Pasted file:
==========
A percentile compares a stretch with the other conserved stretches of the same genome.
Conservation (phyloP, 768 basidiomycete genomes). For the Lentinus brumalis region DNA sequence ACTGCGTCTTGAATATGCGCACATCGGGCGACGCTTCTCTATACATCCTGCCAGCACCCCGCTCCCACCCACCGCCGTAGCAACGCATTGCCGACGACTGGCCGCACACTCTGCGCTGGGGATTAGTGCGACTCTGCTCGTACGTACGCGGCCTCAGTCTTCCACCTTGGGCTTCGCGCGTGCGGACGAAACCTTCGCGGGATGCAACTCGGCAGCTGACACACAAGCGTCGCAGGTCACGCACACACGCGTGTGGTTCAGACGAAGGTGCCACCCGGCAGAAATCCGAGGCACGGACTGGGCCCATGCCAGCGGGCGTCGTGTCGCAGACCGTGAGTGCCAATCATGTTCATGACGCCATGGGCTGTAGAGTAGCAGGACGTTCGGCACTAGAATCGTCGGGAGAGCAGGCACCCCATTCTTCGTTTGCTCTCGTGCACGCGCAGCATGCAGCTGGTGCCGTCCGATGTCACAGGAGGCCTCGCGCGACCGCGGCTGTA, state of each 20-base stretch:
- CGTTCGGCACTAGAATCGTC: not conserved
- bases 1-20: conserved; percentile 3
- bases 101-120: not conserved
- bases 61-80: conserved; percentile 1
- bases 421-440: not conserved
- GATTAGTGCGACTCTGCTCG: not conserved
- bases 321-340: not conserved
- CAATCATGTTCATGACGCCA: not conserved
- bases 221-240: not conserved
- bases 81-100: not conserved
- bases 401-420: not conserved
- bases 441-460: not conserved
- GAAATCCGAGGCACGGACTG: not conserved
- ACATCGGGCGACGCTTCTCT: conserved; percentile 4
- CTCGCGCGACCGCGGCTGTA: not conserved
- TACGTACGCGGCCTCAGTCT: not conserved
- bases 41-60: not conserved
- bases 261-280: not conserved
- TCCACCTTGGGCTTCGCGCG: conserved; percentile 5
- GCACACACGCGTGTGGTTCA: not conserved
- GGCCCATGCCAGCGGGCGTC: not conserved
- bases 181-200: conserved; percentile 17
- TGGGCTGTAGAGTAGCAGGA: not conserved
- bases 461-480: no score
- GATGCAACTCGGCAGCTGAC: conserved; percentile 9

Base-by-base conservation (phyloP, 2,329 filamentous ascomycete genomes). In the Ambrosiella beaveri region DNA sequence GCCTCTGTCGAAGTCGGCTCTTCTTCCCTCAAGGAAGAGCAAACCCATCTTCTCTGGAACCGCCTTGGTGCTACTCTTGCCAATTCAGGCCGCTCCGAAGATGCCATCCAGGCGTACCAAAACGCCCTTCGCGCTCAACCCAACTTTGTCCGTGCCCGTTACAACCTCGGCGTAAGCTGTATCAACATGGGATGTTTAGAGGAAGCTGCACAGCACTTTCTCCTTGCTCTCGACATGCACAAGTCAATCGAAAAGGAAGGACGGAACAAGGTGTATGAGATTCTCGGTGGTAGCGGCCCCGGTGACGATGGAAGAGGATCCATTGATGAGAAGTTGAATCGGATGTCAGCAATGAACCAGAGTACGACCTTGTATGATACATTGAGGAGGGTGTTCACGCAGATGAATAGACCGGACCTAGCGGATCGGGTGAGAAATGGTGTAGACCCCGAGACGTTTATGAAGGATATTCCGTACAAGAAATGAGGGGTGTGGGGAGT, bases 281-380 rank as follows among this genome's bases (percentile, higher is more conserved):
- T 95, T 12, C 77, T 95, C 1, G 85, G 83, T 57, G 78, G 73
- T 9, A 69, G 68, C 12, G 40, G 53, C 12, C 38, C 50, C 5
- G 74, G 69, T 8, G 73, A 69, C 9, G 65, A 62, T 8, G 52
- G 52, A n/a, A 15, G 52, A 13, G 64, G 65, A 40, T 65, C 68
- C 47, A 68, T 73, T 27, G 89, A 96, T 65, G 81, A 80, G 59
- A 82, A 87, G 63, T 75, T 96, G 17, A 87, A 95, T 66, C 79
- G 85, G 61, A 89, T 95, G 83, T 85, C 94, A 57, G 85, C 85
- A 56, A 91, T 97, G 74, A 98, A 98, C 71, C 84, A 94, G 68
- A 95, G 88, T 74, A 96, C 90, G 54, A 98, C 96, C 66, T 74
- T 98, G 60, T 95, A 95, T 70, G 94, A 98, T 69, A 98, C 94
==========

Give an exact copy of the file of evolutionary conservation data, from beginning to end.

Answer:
A percentile compares a stretch with the other conserved stretches of the same genome.
Conservation (phyloP, 768 basidiomycete genomes). For the Lentinus brumalis region DNA sequence ACTGCGTCTTGAATATGCGCACATCGGGCGACGCTTCTCTATACATCCTGCCAGCACCCCGCTCCCACCCACCGCCGTAGCAACGCATTGCCGACGACTGGCCGCACACTCTGCGCTGGGGATTAGTGCGACTCTGCTCGTACGTACGCGGCCTCAGTCTTCCACCTTGGGCTTCGCGCGTGCGGACGAAACCTTCGCGGGATGCAACTCGGCAGCTGACACACAAGCGTCGCAGGTCACGCACACACGCGTGTGGTTCAGACGAAGGTGCCACCCGGCAGAAATCCGAGGCACGGACTGGGCCCATGCCAGCGGGCGTCGTGTCGCAGACCGTGAGTGCCAATCATGTTCATGACGCCATGGGCTGTAGAGTAGCAGGACGTTCGGCACTAGAATCGTCGGGAGAGCAGGCACCCCATTCTTCGTTTGCTCTCGTGCACGCGCAGCATGCAGCTGGTGCCGTCCGATGTCACAGGAGGCCTCGCGCGACCGCGGCTGTA, state of each 20-base stretch:
- CGTTCGGCACTAGAATCGTC: not conserved
- bases 1-20: conserved; percentile 3
- bases 101-120: not conserved
- bases 61-80: conserved; percentile 1
- bases 421-440: not conserved
- GATTAGTGCGACTCTGCTCG: not conserved
- bases 321-340: not conserved
- CAATCATGTTCATGACGCCA: not conserved
- bases 221-240: not conserved
- bases 81-100: not conserved
- bases 401-420: not conserved
- bases 441-460: not conserved
- GAAATCCGAGGCACGGACTG: not conserved
- ACATCGGGCGACGCTTCTCT: conserved; percentile 4
- CTCGCGCGACCGCGGCTGTA: not conserved
- TACGTACGCGGCCTCAGTCT: not conserved
- bases 41-60: not conserved
- bases 261-280: not conserved
- TCCACCTTGGGCTTCGCGCG: conserved; percentile 5
- GCACACACGCGTGTGGTTCA: not conserved
- GGCCCATGCCAGCGGGCGTC: not conserved
- bases 181-200: conserved; percentile 17
- TGGGCTGTAGAGTAGCAGGA: not conserved
- bases 461-480: no score
- GATGCAACTCGGCAGCTGAC: conserved; percentile 9

Base-by-base conservation (phyloP, 2,329 filamentous ascomycete genomes). In the Ambrosiella beaveri region DNA sequence GCCTCTGTCGAAGTCGGCTCTTCTTCCCTCAAGGAAGAGCAAACCCATCTTCTCTGGAACCGCCTTGGTGCTACTCTTGCCAATTCAGGCCGCTCCGAAGATGCCATCCAGGCGTACCAAAACGCCCTTCGCGCTCAACCCAACTTTGTCCGTGCCCGTTACAACCTCGGCGTAAGCTGTATCAACATGGGATGTTTAGAGGAAGCTGCACAGCACTTTCTCCTTGCTCTCGACATGCACAAGTCAATCGAAAAGGAAGGACGGAACAAGGTGTATGAGATTCTCGGTGGTAGCGGCCCCGGTGACGATGGAAGAGGATCCATTGATGAGAAGTTGAATCGGATGTCAGCAATGAACCAGAGTACGACCTTGTATGATACATTGAGGAGGGTGTTCACGCAGATGAATAGACCGGACCTAGCGGATCGGGTGAGAAATGGTGTAGACCCCGAGACGTTTATGAAGGATATTCCGTACAAGAAATGAGGGGTGTGGGGAGT, bases 281-380 rank as follows among this genome's bases (percentile, higher is more conserved):
- T 95, T 12, C 77, T 95, C 1, G 85, G 83, T 57, G 78, G 73
- T 9, A 69, G 68, C 12, G 40, G 53, C 12, C 38, C 50, C 5
- G 74, G 69, T 8, G 73, A 69, C 9, G 65, A 62, T 8, G 52
- G 52, A n/a, A 15, G 52, A 13, G 64, G 65, A 40, T 65, C 68
- C 47, A 68, T 73, T 27, G 89, A 96, T 65, G 81, A 80, G 59
- A 82, A 87, G 63, T 75, T 96, G 17, A 87, A 95, T 66, C 79
- G 85, G 61, A 89, T 95, G 83, T 85, C 94, A 57, G 85, C 85
- A 56, A 91, T 97, G 74, A 98, A 98, C 71, C 84, A 94, G 68
- A 95, G 88, T 74, A 96, C 90, G 54, A 98, C 96, C 66, T 74
- T 98, G 60, T 95, A 95, T 70, G 94, A 98, T 69, A 98, C 94